We are now down to seven of the first batch of eaters & one from the second....& have had another two layers die
I say "layers" but no eggs for about four months now

All the deaths apart from the ducks have occurred in birds bought from the same source, that had no visible signs of illness, before the arrival of the "outsiders"

All the housing has been blow-torched to within an inch of its life; then toxic powdery anti-mite stuff spread about; drinking vessels changed; anything suspect removed & burned (including corpses)

I disinfected the run with the same powder...I had one concern in that, the runs are bare earth floors; this was on the advice of my neighbour who told me it was better for the birds...obviously less easy to clean but ultimately better than concrete or gravel

I hope this all makes sense
Chez

It makes sense and all sounds reasonable. You can use lime on earth pens, but you can't put birds back on straight away. I think Pookie has tried this.

It does sound as if something has come in with the new birds. Are the bantams okay?

Are the ducks and the hens showing exactly the same symptoms? Have you got any pictures of the corpses?
mousjoos

The bantams are bouncing around looking very healthy, but they all live in the tree over the main run, therefore are outside 24/7

The ducks became very "scruffy" for want of a better word; our two Runners were paired up with our three Muscovy females & were constantly trying to mount them...then it all stopped & everyone looked a bit depressed

As an example, we had a beautiful "cendrée" ash-coloured hen with blue/black legs; she was plump & very hen-like (obviously) but a real picture of health...last week she couldn't stand & weighed nothing...effects came on very quickly; in fact, we can now almost predict which bird will go next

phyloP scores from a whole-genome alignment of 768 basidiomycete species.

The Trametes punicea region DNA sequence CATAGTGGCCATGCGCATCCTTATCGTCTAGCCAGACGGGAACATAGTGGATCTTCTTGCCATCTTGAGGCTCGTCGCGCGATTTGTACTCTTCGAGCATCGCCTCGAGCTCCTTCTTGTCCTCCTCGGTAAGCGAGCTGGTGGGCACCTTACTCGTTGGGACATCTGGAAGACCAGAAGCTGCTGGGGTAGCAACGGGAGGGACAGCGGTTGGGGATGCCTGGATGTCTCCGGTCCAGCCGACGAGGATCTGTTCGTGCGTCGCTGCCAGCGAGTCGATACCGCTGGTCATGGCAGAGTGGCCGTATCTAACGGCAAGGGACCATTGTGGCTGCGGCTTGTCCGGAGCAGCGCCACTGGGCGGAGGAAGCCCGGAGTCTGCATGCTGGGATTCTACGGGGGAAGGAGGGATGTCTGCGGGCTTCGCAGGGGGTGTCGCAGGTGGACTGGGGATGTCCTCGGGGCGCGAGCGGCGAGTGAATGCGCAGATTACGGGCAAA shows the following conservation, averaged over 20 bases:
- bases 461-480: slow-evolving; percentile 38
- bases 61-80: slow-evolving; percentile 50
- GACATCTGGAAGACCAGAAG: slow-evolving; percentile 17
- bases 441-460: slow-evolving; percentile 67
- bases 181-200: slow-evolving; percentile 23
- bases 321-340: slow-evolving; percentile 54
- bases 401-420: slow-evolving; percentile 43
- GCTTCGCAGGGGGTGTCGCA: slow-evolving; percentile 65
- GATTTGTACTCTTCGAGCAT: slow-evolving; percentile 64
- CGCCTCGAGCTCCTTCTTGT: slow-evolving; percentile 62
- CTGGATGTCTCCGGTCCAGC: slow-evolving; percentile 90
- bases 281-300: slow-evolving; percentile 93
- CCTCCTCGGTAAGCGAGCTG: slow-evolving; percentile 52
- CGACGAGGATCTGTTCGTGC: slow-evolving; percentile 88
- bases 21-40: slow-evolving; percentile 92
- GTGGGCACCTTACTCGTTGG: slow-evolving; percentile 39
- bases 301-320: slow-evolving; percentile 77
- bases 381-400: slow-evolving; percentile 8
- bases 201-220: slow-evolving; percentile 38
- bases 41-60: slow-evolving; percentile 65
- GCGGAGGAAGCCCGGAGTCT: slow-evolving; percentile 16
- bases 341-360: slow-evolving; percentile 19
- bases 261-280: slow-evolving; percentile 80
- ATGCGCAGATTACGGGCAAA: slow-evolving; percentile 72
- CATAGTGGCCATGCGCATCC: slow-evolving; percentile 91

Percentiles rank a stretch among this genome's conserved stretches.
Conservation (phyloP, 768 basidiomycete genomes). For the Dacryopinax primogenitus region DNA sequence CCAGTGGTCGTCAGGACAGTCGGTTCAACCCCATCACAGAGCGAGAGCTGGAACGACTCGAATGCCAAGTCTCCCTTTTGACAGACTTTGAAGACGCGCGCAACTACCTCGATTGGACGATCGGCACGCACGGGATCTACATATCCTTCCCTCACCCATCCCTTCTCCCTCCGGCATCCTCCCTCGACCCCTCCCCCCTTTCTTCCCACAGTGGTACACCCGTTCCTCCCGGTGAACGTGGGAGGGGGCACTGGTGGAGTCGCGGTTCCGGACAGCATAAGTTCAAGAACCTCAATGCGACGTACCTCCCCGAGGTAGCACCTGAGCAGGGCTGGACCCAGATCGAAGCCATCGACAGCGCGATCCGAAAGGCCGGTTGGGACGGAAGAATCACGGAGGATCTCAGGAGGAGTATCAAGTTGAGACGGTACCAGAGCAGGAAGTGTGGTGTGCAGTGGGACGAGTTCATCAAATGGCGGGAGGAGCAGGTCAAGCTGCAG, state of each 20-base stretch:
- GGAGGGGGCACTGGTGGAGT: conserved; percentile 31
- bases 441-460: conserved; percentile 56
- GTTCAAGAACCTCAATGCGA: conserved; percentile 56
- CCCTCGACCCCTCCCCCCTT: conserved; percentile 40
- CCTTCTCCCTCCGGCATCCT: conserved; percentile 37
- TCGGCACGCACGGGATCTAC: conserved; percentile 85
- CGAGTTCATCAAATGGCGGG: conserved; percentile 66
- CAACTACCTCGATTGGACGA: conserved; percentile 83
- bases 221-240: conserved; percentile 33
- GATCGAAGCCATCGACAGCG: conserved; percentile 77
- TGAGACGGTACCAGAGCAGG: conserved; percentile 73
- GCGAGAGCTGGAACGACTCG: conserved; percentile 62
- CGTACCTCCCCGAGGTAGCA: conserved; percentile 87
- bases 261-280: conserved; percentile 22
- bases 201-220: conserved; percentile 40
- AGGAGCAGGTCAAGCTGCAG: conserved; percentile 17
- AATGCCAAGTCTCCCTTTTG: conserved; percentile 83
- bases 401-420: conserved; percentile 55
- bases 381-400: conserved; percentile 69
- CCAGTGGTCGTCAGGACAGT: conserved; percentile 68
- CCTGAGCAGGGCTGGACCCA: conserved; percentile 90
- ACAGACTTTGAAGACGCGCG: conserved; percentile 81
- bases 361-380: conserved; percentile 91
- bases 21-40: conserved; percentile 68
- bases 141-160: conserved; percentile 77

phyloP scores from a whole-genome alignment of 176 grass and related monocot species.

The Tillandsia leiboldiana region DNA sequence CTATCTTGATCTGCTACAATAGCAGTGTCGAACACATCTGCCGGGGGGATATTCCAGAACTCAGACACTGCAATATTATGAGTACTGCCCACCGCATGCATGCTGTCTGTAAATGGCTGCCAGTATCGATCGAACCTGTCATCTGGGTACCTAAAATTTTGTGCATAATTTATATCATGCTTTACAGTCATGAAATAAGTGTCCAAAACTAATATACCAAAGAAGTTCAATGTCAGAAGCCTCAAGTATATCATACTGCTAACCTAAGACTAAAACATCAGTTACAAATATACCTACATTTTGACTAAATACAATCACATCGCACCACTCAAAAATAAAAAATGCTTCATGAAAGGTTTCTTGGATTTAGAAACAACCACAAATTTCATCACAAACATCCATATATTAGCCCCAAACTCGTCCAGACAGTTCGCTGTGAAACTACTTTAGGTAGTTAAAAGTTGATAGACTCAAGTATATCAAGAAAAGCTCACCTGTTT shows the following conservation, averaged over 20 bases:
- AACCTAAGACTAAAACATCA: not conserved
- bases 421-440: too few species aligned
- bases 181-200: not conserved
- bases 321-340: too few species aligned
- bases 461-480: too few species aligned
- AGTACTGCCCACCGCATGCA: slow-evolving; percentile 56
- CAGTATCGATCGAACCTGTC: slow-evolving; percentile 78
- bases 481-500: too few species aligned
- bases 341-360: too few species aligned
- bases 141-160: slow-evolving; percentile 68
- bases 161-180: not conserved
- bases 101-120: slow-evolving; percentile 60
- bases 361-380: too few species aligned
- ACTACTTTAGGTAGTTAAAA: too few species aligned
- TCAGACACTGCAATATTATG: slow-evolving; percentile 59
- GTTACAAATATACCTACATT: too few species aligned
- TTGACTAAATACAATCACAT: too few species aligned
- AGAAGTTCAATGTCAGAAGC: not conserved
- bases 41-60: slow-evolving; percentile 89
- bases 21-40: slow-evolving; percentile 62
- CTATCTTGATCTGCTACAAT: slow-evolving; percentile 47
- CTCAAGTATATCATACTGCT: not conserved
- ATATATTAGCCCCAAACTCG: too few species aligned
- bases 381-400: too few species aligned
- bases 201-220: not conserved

No pictures as I burned everything but I don't think we've had the last of the fatalities yet so will keep a camera handy
Chez

Have you wormed them?
mousjoos

We've done nothing except add vinegar to their water...again, man's instructions each time...apparently, everything was treated

I must be honest & say I know of no one here that worms their chickens; & it's never been mentioned to me as a necessity

As I say, I followed instructions given by the breeder
Chez

It was just a thought. They can be really poorly with worms - both ducks and hens. But to be honest, if you had an infestation you'd probably see it in their faeces.

We await photos of corpses with interest Smile
dpack

my oddest chook autopsy result finding was death by oily rag Rolling Eyes
Chickpea

My friend took chicken to the vet. He put it to sleep (£££££), and said he thought it was infectious bronchitis. Mmmmm, not sure.
mousjoos

It was just a thought. They can be really poorly with worms - both ducks and hens. But to be honest, if you had an infestation you'd probably see it in their faeces.

We await photos of corpses with interest Smile


I saw that as "faces"....

Their poop can be funny colours but as they eat a lot of greenery, corn, barley etc, I'd expected something similar, so wasn't looking to inspect it closely

Next corpse will be snapped & uploaded, barring any computer incompetence on my part
Green Rosie

Don't know about the runners. There's some sort of duck virus thing that they can get, isn't there? Did they have their necks go all floppy?


Interesting - I had a Runner a while ago who fell out of the shed in the morning with a floppy neck and she was unable to lify her head. I slaughtered her thinking she had a back/neck injury caused by some weird sex the drake may well have been into (He's a bit if a randy sod Embarassed ). Randy male and the other female were fine.